What the NICU is, and what it isn’t.

Update (1 Feb 2020): I also managed to dig up that the photos actually are from 2016 and that the original posting did state that the pictures was from a pediatric surgery unit, or ”kinderchirurgie”.

During the last days this picture below has been shared a lot in social media with the caption: ”These amazing nurses are in NICU (Neonatal Intensive Care Unit) in Germany, giving extra love and care to sick and prem babies when their families can’t always be there.”

The pictures are originally posted by a site that offers exercising classes with your child in a carrier, and the pictures have received thousands of shares, likes and comments. And people around the world have saluted the compassion, connection and care they see provided by the nurses in the pictures, comments have been made that this is something that “all countries should be doing this”, “the worlds cosiest job!” and “THAT is proper healthcare!”.

I am a NICU (and Neonatal) nurse and I don’t fully agree with this, here I will try to describe why and why it’s important that people outside the NICU-bubble understand what, how and why the NICU works the way it does.

First and foremost I think it’s important to point out that the pictures are not from a NICU, after some research (and very helpful NICU-colleagues) the pictures are from a pediatric surgical unit and that IS a difference. The baby (or babies) does look young and could absolutely be a neonate (and within the neonatal period of life, 28 days post-partum) but it is not being cared for in the NICU. How can I be so very certain of this? Well, because the baby seem to have one intravenous infusion going in and is otherwise stable enough to both sit in a carrier, and also stable enough that the parents are confident enough that the baby is doing well enough that they are calm enough to leave the baby’s side.

Here’s a quotation from Wikipedia’s description of  an ICU (Intensive Care Unit): “Intensive care units cater to patients with severe or life-threatening illnesses and injuries, which require constant care, close supervision from life support equipment and medication in order to ensure normal bodily functions. They are staffed by highly trained physicians and nurses who specialize in caring for critically ill patients. ICUs are also distinguished from general hospital wards by a higher staff-to-patient ratio and to access to advanced medical resources and equipment that is not routinely available elsewhere.”

The N in NICU, simply stands for “Neonatal” which means that the patients are within the neonatal period of life, this means that at a NICU we deal with severe and potentially life-threatening conditions with the extra edge of having a patient who is challenged by being newly adapted to uphold and sustain it’s own bodily functions such as breathing (or, as in the case of being born pre-term, not even supposed to do so yet and therefor needs the support to sustain and cope with it). NICU care rather looks something like this, which is quite far away from what’s displayed in the pictures above.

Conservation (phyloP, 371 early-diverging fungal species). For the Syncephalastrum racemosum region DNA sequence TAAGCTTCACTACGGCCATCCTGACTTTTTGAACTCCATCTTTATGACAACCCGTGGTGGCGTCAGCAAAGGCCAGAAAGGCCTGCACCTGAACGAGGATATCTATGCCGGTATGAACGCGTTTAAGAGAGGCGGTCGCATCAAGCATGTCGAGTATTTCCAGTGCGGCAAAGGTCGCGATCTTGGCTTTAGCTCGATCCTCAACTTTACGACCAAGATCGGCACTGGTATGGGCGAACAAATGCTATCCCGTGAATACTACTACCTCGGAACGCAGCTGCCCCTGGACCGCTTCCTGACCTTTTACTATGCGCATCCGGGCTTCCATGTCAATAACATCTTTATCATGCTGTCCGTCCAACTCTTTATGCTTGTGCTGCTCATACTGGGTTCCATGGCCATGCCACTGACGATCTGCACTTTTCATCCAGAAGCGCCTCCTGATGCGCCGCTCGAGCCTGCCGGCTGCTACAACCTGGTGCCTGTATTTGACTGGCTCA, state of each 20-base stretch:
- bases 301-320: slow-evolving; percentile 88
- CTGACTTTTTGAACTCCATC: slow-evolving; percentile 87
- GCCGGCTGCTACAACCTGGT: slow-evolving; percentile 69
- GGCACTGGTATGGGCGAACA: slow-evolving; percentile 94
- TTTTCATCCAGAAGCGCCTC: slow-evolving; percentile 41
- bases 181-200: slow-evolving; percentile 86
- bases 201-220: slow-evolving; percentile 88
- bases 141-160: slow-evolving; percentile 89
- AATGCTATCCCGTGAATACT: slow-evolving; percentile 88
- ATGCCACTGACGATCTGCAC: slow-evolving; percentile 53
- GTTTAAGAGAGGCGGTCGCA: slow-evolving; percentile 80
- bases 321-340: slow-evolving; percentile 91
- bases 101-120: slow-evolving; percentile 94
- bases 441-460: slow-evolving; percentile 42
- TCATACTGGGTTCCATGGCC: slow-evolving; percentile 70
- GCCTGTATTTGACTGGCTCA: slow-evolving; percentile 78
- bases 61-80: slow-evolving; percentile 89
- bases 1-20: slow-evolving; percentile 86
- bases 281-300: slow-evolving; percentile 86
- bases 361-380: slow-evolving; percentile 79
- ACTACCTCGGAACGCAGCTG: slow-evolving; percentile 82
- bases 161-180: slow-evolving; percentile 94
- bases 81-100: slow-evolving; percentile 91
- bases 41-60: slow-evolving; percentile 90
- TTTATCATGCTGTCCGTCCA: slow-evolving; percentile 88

Families to patients who need this care spends a huge part of their day battling the uncertainty of whether their baby actually will survive. I, for one but I strongly suspect that most of my colleagues would agree, do my very best to support and encourage the families of these patients to spend as much time as possible with their babies because sometimes they might not get tomorrow or the next hour together.

If a baby in the NICU is stable enough to be cared for in a carrier we first and foremost reserve those moments for parents and/or family NOT staff (we do love our patients, don’t get me wrong, but we’re not their parents). Second, if a baby in the NICU is stable enough to sit in a carrier worn by staff in the reception or any other room (as in the pictures stocking emergency carts or prepping drugs) it probably doesn’t need intensive care.

Wrongfully portraying the NICU as something it isn’t is (to me) disrespectful. Disrespectful to those who work in a NICU, because I do promise we all struggle from time to time and cry our hearts out from time to time over the sometimes just pure tragedies we bear witness to. To the progress and development neonatal intensive care has done, in both medical and technical advancements as well as family centered care and participation over the years (we’re pretty far away from where we were just some 20 years ago and tragically still are in some parts of the world). But most of all it’s disrespectful to the families who have been, in future might or currently are going through the NICU-battle, which is probably one of the worst experiences they will ever have to endure.

As a little footnote to those who might consider me as a bit of a cold hearted person who doesn’t think staff should keep the babies close or carry them in carriers, you’re wrong… I have and will continue to do it when necessary, necessity in case of my patient being in desperate need of it (for comfort or medical reasons) but always and only if the family isn’t able to do it themselves for their baby (or if there is no family). I solemnly swear to save those precious moment of possibility to hold your neonatal intensive care needing baby close for YOU and/or the rest baby’s family!

As a second footnote, apparently you need those sometimes, i do not in anyway put any blame on the nurses pictured for this misunderstanding, i’m perfectly convinced that they followed their units rules and protocols and also the families wishes. And i do salute them for their very compassionate care!

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